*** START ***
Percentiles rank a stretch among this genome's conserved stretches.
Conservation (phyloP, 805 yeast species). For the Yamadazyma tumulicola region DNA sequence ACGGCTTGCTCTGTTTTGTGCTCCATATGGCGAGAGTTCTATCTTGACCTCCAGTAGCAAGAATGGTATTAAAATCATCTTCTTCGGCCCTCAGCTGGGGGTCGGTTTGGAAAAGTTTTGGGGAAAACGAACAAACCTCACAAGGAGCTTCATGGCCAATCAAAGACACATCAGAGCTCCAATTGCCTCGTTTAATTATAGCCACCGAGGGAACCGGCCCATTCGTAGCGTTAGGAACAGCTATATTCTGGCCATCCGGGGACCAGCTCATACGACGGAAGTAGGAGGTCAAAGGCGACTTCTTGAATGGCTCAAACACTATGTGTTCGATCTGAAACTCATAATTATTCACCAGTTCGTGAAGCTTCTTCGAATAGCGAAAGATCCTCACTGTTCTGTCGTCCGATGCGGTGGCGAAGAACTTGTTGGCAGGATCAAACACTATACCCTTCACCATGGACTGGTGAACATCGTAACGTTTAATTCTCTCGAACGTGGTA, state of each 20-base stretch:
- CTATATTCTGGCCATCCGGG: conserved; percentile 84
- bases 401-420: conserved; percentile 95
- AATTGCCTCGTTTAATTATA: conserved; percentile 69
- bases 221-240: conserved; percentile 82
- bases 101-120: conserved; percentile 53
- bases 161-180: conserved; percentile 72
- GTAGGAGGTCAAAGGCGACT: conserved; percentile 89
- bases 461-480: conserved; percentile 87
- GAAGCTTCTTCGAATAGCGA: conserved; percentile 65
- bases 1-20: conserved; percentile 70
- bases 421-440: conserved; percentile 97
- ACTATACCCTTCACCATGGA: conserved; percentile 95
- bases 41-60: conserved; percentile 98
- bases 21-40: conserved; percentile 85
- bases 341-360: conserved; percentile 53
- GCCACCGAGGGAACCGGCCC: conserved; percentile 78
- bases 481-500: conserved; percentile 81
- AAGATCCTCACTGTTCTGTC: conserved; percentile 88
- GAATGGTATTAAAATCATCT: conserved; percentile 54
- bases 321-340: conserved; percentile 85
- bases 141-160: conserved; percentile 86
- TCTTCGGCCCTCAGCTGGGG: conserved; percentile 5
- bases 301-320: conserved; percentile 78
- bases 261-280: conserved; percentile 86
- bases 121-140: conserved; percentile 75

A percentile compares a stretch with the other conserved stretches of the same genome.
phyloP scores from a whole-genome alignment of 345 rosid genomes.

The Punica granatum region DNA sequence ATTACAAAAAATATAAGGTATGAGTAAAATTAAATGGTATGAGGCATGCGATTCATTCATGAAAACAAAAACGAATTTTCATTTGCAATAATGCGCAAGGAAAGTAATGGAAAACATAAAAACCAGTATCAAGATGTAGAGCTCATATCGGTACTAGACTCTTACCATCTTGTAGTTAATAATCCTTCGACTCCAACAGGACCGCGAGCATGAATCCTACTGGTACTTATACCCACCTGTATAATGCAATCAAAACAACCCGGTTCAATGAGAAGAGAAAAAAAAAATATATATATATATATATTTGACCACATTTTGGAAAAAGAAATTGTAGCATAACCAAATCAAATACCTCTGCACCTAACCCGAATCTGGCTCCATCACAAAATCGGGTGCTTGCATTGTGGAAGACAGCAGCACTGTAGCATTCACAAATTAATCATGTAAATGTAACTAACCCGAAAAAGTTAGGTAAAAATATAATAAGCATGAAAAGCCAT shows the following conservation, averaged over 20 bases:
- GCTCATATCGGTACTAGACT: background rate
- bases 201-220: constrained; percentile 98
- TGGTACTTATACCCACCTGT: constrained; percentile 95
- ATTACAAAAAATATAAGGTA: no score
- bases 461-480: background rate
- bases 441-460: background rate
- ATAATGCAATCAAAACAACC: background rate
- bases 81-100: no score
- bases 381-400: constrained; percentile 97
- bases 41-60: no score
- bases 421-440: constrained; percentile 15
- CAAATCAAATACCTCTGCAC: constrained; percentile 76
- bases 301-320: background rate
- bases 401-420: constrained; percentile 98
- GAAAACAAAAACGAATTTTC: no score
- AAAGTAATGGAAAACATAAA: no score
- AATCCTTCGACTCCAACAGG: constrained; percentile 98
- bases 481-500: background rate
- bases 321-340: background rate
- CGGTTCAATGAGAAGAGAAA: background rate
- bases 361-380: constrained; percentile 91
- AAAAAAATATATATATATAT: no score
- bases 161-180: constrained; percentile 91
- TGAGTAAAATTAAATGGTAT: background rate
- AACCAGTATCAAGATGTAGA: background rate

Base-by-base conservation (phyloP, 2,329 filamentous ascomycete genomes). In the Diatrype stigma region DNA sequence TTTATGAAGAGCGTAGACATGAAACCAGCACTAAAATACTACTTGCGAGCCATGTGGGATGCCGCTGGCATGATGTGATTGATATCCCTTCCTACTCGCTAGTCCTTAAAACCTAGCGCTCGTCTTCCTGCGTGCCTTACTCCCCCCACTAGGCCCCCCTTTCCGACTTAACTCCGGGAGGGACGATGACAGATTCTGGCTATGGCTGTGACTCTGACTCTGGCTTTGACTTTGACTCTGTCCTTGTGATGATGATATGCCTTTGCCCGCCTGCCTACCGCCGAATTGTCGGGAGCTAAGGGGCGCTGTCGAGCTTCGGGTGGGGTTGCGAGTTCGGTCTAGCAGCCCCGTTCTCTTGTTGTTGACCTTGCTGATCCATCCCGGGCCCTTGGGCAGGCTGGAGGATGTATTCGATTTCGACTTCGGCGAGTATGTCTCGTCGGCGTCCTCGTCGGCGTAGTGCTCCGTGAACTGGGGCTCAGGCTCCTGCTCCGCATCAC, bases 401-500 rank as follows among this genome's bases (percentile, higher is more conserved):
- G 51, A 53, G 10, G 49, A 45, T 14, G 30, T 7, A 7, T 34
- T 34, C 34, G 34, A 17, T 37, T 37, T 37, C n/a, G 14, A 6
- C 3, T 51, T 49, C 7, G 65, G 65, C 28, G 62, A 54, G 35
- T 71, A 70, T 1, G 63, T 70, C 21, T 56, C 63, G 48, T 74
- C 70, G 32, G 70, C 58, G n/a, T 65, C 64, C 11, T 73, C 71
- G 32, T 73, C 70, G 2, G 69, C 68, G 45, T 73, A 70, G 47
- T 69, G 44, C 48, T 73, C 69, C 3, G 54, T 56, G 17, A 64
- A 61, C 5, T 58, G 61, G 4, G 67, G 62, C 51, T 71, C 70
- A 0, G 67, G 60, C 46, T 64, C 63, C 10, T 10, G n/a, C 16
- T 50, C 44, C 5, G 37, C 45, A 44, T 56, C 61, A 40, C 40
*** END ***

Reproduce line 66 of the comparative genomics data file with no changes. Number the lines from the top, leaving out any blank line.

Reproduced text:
- T 50, C 44, C 5, G 37, C 45, A 44, T 56, C 61, A 40, C 40